LOS ANGELES — Facing scrutiny for billions of gallons of water draining to the ocean when they could instead be used to alleviate California’s "megadrought," the state’s Department of Water Resources Friday announced it is fast-tracking efforts to capture and store flood waters.
“Projects that capture available precipitation, storm water or flood waters to recharge depleted groundwater basins need to be ready to capture high flows when they are available during each wet season,” Department of Water Resources Director Karla Nemeth said in a statement.
Groundwater basins work like the state’s piggybank for water during years when there is less rain and snowmelt. Storing water in rock and soil underground, they have the potential to hold up to 1.3 billion acre-feet of water throughout the state. Equaling 362,000 gallons, one acre-foot of water is enough to support the indoor and outdoor watering needs of one to two California households.
“The groundwater system has traditionally been our drought buffer, and we typically rely upon our groundwater in the range of 30% for an average year,” said Tim Godwin, technical and policy advisor for the state’s Sustainable Groundwater Management Office. “But in drought and times of dry periods, we really rely on this groundwater to provide supply for the state.”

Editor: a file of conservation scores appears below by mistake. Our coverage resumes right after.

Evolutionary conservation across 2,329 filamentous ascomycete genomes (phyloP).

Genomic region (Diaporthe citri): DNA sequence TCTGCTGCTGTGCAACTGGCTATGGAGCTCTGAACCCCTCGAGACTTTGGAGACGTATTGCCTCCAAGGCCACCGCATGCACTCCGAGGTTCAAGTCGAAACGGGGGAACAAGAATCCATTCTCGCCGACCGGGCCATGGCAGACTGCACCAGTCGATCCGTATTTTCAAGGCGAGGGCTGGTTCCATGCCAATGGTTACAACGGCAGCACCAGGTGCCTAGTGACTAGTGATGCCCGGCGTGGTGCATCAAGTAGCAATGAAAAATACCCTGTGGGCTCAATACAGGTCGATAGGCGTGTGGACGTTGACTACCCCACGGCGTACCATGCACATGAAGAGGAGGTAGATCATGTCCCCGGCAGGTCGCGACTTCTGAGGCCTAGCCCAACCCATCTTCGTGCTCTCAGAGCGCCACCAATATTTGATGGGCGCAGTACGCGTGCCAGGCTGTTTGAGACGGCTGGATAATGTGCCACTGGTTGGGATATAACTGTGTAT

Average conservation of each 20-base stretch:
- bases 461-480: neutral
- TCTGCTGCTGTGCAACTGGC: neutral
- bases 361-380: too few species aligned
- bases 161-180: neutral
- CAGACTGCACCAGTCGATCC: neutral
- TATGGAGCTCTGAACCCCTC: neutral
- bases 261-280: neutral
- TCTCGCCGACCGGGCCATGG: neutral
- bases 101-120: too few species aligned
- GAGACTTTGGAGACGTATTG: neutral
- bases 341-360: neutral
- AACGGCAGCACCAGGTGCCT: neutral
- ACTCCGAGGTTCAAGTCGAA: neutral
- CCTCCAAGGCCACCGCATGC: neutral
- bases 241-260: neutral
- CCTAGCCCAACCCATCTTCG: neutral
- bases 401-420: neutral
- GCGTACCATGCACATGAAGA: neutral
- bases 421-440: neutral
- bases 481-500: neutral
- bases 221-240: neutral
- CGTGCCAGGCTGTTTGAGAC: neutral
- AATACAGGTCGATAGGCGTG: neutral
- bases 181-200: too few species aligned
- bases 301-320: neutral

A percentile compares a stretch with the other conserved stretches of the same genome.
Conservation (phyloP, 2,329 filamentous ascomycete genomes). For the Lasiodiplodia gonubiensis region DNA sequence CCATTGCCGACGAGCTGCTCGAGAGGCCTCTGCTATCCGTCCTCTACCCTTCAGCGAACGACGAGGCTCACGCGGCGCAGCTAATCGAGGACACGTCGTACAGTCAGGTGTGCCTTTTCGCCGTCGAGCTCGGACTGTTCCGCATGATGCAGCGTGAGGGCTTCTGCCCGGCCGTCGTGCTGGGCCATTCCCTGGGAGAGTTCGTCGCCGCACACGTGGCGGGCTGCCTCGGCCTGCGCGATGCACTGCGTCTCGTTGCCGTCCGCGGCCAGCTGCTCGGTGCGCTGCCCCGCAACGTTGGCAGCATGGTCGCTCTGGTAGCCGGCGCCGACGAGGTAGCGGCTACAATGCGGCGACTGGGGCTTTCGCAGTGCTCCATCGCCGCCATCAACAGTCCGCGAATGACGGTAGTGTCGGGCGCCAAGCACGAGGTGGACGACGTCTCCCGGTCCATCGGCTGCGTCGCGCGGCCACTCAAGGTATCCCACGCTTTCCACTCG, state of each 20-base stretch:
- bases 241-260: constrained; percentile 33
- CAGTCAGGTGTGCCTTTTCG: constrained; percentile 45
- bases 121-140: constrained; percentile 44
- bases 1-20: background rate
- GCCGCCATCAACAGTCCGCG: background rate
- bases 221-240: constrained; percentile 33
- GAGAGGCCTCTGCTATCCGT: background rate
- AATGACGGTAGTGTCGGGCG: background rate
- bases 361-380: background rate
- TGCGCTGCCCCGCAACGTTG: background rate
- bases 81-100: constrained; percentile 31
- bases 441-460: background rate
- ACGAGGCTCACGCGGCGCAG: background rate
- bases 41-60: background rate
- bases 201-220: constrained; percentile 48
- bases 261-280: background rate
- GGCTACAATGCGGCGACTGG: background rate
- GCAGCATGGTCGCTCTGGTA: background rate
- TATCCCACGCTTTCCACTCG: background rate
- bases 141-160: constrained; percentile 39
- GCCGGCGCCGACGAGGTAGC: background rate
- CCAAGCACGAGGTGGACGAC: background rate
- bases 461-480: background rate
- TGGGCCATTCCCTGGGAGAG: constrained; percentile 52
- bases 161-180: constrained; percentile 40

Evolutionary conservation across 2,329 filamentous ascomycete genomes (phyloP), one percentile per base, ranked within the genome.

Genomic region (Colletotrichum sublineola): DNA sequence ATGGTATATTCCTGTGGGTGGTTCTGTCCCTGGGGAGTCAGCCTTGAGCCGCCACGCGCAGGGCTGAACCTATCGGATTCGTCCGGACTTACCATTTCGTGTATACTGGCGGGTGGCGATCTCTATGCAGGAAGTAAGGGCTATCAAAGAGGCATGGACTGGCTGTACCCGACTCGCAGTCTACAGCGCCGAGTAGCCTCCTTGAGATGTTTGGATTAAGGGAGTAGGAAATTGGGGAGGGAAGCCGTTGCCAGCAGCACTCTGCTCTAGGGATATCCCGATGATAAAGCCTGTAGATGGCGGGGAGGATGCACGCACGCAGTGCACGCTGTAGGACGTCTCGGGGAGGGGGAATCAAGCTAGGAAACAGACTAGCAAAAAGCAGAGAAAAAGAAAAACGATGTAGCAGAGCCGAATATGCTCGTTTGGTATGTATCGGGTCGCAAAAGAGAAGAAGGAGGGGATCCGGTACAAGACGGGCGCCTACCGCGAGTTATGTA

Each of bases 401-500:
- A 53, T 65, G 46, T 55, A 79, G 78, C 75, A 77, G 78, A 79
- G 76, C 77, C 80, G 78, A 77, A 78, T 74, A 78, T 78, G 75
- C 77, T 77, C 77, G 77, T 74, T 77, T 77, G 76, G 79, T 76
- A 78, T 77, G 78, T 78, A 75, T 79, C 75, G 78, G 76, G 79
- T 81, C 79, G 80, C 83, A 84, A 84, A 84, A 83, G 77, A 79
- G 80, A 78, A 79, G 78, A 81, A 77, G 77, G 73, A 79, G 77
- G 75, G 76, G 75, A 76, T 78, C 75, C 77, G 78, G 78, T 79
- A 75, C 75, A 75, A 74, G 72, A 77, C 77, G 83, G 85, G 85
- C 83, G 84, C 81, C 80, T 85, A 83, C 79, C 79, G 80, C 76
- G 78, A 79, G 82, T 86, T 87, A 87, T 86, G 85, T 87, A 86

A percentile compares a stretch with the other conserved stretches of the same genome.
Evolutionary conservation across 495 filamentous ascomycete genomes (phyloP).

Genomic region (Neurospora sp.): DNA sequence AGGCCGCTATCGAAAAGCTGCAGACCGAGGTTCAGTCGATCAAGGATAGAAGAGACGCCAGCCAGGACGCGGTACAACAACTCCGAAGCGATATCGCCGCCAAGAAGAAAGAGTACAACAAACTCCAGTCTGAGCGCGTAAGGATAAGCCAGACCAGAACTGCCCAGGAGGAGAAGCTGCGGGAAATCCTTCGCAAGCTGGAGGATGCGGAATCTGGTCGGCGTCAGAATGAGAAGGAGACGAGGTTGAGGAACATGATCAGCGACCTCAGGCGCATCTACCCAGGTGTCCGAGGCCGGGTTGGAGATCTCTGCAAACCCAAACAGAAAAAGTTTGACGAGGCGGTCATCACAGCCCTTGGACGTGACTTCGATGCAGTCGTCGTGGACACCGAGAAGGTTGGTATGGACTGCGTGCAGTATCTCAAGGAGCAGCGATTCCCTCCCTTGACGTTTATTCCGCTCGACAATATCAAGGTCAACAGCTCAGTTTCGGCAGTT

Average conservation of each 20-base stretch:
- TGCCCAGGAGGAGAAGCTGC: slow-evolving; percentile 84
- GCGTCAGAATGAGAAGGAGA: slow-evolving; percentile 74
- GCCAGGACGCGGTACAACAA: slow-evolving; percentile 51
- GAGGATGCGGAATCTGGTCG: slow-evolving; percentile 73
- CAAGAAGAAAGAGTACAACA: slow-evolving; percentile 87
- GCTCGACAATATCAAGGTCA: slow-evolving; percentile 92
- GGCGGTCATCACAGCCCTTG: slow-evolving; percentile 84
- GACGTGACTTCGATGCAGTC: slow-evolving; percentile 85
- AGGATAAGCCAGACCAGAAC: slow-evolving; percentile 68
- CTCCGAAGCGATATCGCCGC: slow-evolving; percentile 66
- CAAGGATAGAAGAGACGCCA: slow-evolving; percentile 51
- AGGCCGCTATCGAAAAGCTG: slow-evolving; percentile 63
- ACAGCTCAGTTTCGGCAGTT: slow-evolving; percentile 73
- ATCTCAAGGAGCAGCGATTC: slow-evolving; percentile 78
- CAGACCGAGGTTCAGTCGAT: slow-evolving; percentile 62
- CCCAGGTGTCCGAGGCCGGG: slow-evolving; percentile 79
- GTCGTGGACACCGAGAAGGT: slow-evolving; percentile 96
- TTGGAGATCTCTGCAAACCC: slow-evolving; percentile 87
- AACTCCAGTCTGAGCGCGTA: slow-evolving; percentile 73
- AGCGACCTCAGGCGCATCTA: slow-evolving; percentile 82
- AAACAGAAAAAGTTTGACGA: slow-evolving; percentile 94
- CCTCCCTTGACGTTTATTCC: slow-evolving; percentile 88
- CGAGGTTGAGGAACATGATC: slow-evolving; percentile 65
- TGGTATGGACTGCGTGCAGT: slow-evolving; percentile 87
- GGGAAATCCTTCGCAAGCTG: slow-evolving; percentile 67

Volleying between extreme rain and extreme drought, California officials expect this so-called weather whiplash to be the norm as the state increasingly experiences the impacts of climate change. The Department of Water Resources and State Water Resources Control Board are collaborating in response to Gov. Newsom’s call for them to work with local agencies to expedite groundwater storage projects.
Last week, the State Water Board approved a six-month permit to enable landowners to divert excess flows from a creek near the city of Merced to help recharge a groundwater basin. The project is expected to divert 10,000 acre-feet of water from the creek during high-flow periods that would otherwise be wasted. Instead, the water will be directed to agricultural fields to help refill groundwater basins that can then be pumped back up to the surface during growing season.
The first project to be approved under a new pilot program, the creek in Merced, is intended to set an example for other parts of California. The State Water Board has applications pending for five similar projects and expects to approve two of them next week.
California has set a goal of increasing groundwater recharge by 500,000 acre-feet with more than 340 proposed recharge projects. Between 2021 and 2022, the Department of Water Resources provided $68 million to fund 42 projects that added 117,000 acre-feet of recharge capacity. This year, it will fund another 52 projects totaling $211 million.